Why I’ve Never Liked Shel Silverstein’s The Giving Tree

Discussion Post

When I was in elementary school, my teachers used to read Shel Silverstein’s The Giving Tree aloud to my class.  I understood that my teachers thought that the story depicted selfless giving on the part of the tree.  Year after year as the boy and then the man come to her asking her to give of herself to him, she happily obliges, allowing him to take her apples, her branches, and, finally, her trunk.  But, despite my teachers’ apparent love for this story, it never enchanted me.  To me, it was a dark and twisted tale, one in which a man unthinkingly kills someone who was kind to him, because he thinks only of his own needs.

My teachers would have seen the tree as a example to us all.  The tree loves her Boy unconditionally and does everything in her power to provide for him and to make him happy, even though he is grateful for none of it.  I appreciate this interpretation and can only hope that I can become a little more like the tree myself–generous, cheerful, and willing to sacrifice for the good of others.  However, I cannot help but feel that the interpretation is missing something–a recognition that, even though the tree is generous and loving, that does not excuse the actions of the Boy.

As a child, I possessed the sense of justice that many children possess.  I knew instinctively that the boy was wrong and selfish, even though this is not something any adult would have said.  The focus was all on the positive–how kind and giving is the tree!  No one mentioned that the tree was capable of such sacrificial lengths only because the Boy she served was willing to chop her down without a second thought.  A more well-rounded interpretation of the story would, I think, acknowledge that it is not okay for someone to keep taking, taking, taking with nary a thank you.  Nor is it acceptable for someone to ask another person to hurt themselves so that they can attain more wealth or material possessions.

Am I being too literal?  Well, that is what elementary school me thought when my teachers read this story aloud.  I never liked The Giving Tree.  I found it disturbing and I found it even more disturbing that the adults seemed unperturbed by the ending, in which an old man sits down on the stump of the tree he has killed.  The tree is happy because she can keep on giving and the man rests content, still oblivious to his selfishness throughout his life.  (Yes, technically the tree is still happy so I guess she is not really dead, but surely the man who chopped her down didn’t expect her to somehow go on living?  That is not  how trees work!)  To me, the story was more about the depredations of the selfish Boy than it was about the abused love of the tree.

Years later, I still cannot stand The Giving Tree.  I cannot help but think that readers too easily dismiss the actions of the Boy in order to praise the sacrifices of the tree.  I am pleased to learn that some criticism has been leveled at the work, with some readers interpreting the work more along the lines that I do–as a story about the selfishness of the boy or the ways in which humanity destroys nature.  But I suspect that many elementary school teachers go on reading the work, happily untroubled by its darker undertones.

How do you interpret The Giving Tree?


35 thoughts on “Why I’ve Never Liked Shel Silverstein’s The Giving Tree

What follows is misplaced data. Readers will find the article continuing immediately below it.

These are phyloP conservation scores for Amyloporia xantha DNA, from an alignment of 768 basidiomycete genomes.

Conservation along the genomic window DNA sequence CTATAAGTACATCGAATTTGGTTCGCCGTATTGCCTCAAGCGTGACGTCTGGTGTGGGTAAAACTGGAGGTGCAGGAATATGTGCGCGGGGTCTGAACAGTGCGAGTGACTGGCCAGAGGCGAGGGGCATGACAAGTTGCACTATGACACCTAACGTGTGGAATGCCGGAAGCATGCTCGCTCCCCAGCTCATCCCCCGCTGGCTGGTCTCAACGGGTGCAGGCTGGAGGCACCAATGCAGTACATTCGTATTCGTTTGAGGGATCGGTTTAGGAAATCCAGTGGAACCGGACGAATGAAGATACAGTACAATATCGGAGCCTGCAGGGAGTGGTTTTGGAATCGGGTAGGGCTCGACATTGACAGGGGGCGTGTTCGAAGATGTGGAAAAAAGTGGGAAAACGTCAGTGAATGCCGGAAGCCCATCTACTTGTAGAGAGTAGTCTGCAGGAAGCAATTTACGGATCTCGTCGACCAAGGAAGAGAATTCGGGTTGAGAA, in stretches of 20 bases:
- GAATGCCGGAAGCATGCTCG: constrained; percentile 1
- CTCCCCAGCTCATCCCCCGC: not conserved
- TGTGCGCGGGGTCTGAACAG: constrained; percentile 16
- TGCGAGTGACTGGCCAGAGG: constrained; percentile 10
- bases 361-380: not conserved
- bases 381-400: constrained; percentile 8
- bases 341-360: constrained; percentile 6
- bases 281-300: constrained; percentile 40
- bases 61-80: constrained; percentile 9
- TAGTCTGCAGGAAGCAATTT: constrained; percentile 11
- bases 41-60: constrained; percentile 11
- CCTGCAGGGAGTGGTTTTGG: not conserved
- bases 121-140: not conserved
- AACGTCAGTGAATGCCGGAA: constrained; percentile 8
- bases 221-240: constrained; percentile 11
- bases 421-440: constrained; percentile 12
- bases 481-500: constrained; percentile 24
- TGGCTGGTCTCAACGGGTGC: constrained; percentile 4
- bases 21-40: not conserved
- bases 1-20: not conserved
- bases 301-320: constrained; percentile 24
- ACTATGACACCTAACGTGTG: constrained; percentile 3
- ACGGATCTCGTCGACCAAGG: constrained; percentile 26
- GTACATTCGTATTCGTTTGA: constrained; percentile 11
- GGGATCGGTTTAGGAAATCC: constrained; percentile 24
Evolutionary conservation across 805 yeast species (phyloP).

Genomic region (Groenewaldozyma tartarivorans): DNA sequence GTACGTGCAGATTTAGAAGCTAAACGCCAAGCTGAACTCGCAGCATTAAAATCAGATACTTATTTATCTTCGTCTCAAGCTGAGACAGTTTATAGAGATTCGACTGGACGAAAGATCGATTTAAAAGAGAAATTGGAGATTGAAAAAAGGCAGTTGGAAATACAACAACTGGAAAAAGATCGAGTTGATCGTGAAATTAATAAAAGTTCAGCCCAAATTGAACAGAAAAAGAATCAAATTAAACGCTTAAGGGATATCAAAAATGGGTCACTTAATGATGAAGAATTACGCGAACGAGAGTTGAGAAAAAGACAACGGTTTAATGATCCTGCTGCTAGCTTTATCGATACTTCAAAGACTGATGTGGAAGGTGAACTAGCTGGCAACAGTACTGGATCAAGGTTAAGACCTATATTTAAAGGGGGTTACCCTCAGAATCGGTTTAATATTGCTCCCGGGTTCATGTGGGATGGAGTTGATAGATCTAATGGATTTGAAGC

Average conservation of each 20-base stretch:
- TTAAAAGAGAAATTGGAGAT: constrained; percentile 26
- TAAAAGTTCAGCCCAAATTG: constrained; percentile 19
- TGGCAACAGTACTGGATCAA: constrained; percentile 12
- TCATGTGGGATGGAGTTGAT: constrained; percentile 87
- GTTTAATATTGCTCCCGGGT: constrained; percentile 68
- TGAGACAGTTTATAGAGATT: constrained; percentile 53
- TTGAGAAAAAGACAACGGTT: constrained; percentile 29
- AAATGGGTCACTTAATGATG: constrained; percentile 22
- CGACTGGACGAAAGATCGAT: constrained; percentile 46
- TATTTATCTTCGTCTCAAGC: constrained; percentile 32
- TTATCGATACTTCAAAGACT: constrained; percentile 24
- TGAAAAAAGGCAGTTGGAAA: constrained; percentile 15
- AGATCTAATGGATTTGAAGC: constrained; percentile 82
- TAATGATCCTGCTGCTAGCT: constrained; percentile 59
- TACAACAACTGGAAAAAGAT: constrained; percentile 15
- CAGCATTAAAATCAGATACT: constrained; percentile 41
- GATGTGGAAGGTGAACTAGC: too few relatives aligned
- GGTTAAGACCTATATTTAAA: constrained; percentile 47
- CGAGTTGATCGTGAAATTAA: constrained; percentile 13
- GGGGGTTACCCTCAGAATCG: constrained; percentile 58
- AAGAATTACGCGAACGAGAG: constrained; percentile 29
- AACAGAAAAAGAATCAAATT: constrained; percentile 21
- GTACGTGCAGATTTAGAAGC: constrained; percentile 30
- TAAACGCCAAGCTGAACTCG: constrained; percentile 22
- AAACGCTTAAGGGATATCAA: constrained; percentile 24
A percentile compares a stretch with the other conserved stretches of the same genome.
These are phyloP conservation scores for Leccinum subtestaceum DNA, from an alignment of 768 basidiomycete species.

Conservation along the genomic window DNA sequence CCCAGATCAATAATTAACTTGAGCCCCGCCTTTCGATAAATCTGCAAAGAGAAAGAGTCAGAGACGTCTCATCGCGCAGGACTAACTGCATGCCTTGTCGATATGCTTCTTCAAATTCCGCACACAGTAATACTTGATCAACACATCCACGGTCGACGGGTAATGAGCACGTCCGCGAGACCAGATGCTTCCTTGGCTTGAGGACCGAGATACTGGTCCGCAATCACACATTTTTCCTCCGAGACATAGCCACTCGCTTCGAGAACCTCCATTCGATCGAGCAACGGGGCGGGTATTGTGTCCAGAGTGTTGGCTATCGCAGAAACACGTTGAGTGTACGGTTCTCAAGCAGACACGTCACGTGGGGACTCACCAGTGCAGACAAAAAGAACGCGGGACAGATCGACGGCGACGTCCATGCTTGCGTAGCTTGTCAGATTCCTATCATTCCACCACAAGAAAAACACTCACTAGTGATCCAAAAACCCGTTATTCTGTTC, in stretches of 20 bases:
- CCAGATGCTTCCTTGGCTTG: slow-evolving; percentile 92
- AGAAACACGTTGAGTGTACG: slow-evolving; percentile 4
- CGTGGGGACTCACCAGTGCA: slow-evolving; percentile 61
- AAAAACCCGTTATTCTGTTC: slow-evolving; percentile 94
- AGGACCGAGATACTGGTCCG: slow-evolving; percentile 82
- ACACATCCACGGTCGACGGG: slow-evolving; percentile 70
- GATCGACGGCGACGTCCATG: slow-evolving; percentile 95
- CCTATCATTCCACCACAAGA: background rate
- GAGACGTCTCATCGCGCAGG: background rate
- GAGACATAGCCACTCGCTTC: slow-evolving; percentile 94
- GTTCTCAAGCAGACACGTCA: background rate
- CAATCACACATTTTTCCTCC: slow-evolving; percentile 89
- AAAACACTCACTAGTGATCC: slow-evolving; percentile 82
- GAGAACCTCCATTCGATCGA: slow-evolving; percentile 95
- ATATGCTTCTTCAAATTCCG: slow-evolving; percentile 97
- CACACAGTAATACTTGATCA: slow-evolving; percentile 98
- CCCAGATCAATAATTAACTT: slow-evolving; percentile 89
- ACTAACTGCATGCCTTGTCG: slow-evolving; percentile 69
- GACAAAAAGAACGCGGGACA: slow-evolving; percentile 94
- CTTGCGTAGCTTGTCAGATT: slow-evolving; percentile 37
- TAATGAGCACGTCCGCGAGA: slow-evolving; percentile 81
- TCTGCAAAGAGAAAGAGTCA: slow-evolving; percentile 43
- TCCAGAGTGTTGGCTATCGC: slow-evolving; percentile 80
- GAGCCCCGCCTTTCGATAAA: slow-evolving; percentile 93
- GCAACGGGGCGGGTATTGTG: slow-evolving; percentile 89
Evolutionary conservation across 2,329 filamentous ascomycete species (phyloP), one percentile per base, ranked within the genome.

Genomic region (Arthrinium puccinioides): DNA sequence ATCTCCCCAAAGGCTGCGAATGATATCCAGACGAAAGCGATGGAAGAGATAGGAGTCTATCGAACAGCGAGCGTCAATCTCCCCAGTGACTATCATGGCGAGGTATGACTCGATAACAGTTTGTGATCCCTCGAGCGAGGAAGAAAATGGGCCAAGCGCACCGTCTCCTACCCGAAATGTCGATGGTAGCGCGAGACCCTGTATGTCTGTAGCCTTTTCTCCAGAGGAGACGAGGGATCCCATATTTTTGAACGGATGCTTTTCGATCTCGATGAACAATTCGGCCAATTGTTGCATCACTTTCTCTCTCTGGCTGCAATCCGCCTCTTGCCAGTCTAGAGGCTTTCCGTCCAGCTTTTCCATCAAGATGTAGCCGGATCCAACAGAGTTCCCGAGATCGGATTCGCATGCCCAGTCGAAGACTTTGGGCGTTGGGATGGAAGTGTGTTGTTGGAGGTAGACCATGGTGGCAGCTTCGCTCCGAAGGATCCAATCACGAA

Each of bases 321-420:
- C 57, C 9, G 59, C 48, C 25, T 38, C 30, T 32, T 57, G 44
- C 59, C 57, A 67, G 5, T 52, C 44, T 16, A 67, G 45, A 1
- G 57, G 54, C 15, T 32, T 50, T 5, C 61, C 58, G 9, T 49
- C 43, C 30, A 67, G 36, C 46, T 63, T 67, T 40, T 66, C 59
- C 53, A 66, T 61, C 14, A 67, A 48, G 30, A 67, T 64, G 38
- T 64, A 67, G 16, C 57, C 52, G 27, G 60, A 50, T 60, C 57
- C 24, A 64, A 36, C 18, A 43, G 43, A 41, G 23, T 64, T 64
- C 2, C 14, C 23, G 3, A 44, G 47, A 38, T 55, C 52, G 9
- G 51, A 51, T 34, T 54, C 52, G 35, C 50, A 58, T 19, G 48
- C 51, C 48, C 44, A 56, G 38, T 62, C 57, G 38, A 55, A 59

1. Briana says:

    I agree. I hated this story as a kid. The boy is disgustingly selfish and, yes, literally kills a tree he supposedly loves. That’s horrifying! I had the same experience with teachers holding up the tree as a role model, but the reality is that the tree was a complete doormat, and while I’m in favor of being generous, I do think telling people to be like the tree is overall a bad message. I also think Silverstein’s work frequently has a darker side, and it boggles my mind so many teachers seem to overlook this. I’m quite sure Silverstein also thought the boy was terrible.


    • Krysta says:

      That’s quite true. I find a lot of Silverstein’s poetry disturbing now, though kids at the library seem to love it. I sometimes wonder if their parents know what they’re reading! 😀

      I suspect, too, that Silverstein didn’t mean the story to be read totally ambiguously as praise of the tree. I understand that in the U.S. our values are still heavily based on Christian values and so the idea of giving one’s life up for another is considered a very noble thing. However, while I, too, value and admire sacrifice, in this case, in this particular story, I don’t feel that the tree’s death was actually necessary to help or save the Boy. I think it was mostly a result of the Boy being selfish and the tree, as you say, being a doormat. Not that I suppose the tree could have done much to fight back against an ax?


  2. QuirkyVictorian says:

    I was never familiar with this story as a child, but I was and still am a fan of Shel Silverstein. And you can’t read very much Shel Silverstein without noticing that his work can be very dark. And it’s never preachy.

    So, what I think happened is that this story was very much misinterpreted by elementary school teachers, especially those who tend to favor cheerful, light little messages to feed to their students. I don’t think the story was meant to condone the boy’s actions at all, but Shel Silverstein probably didn’t think he needed to spell that out. And sure enough, elementary-school-you got it! Making it all the more a shame that for years countless teachers have missed the point. (If that is, indeed, the point. If not, it’s a terrible book!)

    Interesting post!


    • Krysta says:

      Yes, we do have a tendency to try to sanitize things for children! In this case, however, I have to wonder why. As you point out, Silverstein is often a dark and disturbing author. My first instinct would not to be to assume that the story was written as a feel-good moralistic tale of love!

      I’m sure many readers were also taught this story in school and so continued to go on to teach in the same way they received it. It’s relatively easy to canonize books and interpretations simply by imitation and repetition! But I’d be in favor of a new book being read aloud instead if we aren’t going to stretch our interpretative powers a bit in the classroom.

      Liked by 1 person

  3. FranL says: